The horror of human suffering caused by the catastrophe in Japan is vicariously traumatic, and only compounded by the fearful prospect of mass radioactivity contamination. News organizations have a pivotal role when reporting such events in both informing and, if appropriate, reassuring a frightened public. In reality, of course, the news industry is always pulled by the influence of market forces and the need to attract more readers or viewers. This overall context can produce some questionable front pages. One example is that from today’s Irish Daily Mail (the Irish-tailored version of the regular Daily Mail). Its headline is as close to Ali G’s “WAR BEGINS (…with a ‘w’)” spoof as I can recall ever seeing in reality.
From a distance the headline screams “MELTDOWN”. This sounds extremely serious. The occurrence of a genuine meltdown at one of Japan’s nuclear facilities could spell (further) disaster for the local population, as well as endangering people who live within the wide radius of its impact. Both the media and the scientific community are engaged in a kind of “meltdown-watch”. International observers are carefully scrutinizing events in Japan, tracking radiation levels, and thinking through the implications of tsunami-level waves on nuclear reactors, in order to determine whether in fact a genuine meltdown (or multiple meltdowns) may be occurring. From a distance, the Irish Daily Mail’s large-type “MELTDOWN” headline would surely suggest to many readers that such fearful events have indeed now been confirmed.
However, after their eyes have been drawn to the cover of the Irish Daily Mail, eagle-eyed readers may then spot the caveat. The “MELTDOWN” headline is actually the last word of a sentence, the beginning of which is presented in a much smaller — and darker — font. The full sentence reads as follows: “Fears of catastrophe grow as Japan races against time to avert…MELTDOWN”. In other words, rather than there actually having been a meltdown, the headline is describing Japan’s efforts to prevent one. Therefore, at the time of the publication of this headline, there was actually no meltdown at all.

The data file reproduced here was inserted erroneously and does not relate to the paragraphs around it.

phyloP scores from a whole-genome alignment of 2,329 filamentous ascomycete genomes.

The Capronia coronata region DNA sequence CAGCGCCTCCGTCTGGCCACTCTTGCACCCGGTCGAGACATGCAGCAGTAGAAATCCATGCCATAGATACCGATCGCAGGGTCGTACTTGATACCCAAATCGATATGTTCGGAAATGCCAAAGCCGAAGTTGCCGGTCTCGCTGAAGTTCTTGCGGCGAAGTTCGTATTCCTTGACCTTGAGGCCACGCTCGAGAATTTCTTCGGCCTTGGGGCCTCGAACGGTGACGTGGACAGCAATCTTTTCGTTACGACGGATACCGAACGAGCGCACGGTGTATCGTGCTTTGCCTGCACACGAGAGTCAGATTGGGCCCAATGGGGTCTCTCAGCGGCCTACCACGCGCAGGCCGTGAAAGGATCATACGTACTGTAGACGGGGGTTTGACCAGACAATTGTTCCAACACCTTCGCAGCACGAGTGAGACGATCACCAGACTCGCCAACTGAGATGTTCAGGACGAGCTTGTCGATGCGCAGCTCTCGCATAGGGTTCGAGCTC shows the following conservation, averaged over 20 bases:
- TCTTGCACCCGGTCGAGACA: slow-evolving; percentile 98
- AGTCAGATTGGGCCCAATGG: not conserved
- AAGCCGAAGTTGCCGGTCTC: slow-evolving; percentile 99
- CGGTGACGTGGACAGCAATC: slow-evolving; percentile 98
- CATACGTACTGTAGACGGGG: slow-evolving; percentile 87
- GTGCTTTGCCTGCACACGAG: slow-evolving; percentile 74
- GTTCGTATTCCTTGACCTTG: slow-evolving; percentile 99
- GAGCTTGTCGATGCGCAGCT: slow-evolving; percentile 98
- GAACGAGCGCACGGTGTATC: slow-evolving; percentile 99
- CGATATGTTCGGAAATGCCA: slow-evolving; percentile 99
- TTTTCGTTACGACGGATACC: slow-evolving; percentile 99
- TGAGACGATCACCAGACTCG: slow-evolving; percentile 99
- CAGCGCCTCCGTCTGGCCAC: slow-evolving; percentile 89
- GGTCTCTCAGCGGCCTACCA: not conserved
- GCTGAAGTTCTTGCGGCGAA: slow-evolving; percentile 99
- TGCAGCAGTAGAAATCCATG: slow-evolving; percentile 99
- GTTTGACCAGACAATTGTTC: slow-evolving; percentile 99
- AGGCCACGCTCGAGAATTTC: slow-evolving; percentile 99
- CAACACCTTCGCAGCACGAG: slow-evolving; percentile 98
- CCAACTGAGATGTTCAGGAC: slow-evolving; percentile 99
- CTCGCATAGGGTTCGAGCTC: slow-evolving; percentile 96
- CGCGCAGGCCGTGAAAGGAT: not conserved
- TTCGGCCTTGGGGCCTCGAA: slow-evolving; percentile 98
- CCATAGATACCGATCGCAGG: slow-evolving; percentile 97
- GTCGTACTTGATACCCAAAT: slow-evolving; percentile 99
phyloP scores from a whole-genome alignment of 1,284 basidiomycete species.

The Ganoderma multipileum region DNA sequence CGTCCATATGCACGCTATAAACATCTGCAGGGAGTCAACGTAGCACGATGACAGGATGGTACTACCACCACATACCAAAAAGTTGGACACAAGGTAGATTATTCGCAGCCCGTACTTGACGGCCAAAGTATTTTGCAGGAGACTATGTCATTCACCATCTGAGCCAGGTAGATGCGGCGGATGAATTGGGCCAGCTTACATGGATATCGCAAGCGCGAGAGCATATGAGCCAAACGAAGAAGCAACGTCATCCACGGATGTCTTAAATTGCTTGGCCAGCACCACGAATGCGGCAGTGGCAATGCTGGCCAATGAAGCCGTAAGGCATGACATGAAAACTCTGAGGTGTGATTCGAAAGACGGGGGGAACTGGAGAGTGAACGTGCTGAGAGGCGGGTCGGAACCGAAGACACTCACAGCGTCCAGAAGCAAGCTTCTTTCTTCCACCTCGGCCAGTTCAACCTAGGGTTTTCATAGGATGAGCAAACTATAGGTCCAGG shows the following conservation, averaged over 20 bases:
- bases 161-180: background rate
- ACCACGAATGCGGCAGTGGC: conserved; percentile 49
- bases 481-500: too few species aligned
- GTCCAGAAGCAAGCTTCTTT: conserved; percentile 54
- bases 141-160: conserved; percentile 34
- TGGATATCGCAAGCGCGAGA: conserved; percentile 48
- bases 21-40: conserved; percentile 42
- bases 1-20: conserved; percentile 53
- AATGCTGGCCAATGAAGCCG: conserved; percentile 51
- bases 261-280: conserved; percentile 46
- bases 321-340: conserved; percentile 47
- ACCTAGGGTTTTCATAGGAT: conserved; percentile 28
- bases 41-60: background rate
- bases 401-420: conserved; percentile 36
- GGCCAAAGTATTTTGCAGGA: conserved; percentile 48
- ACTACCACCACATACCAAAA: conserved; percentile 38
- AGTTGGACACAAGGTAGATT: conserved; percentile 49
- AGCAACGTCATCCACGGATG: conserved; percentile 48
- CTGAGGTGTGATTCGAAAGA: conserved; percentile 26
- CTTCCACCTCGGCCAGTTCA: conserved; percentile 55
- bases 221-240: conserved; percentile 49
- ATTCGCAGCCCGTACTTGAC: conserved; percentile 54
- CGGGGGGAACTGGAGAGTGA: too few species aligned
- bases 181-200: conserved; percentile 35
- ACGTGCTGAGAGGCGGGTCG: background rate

Just consider for a moment what’s going on here. In summary, while the at-a-glance headline screams “MELTDOWN“, its actual meaning is “NO MELTDOWN”.
Either the editors are seeking to mislead passers-by from the newsstands in order to sell more papers (a strategy the Irish Daily Mail has used before), or else they are spectacularly incompetent at the very basics of writing even a single-word headline.
There is considerable public anxiety about whether or not a meltdown will occur in Japan. The term “meltdown” is a relatively informal one that lacks an agreed definition in the nuclear power industry. However, perhaps as a result of this vagueness, the term is very emotive. It raises the spectre of previous nuclear accidents at Chernobyl and Three Mile Island. While the consequences of a meltdown in Japan can be expected to be dire, the parameters determining its severity are hard to quantify in advance. Some commentators have drawn attention to the fact that meltdowns are not universally cataclysmic, that modern nuclear plants have many features that help mitigate their impact, and that there are many important differences between events in Japan and those at Chernobyl. Indeed, there is some considerable scientific debate as to the true impact on health of the Chernobyl meltdown.
In other words, the issues relating to nuclear meltdowns are very complex. Given the fear and anxiety surrounding events in Japan, such complexity should be communicated with great care, in order that misplaced panic, unnecessary fear, and poorly formed conclusions can be avoided.
When newspapers attempt to attract attention using headline formats that are little more than optical illusions, they insult not only the intelligence of their readers. They also insult the dignity of those whose lives have been devastated or lost in this catastrophe.
Brian Hughes is an academic psychologist and university professor in Galway, Ireland, specialising in stress, health, and the application of psychology to social issues. He writes widely on the psychology of empiricism and of empirically disputable claims, especially as they pertain to science, health, medicine, and politics.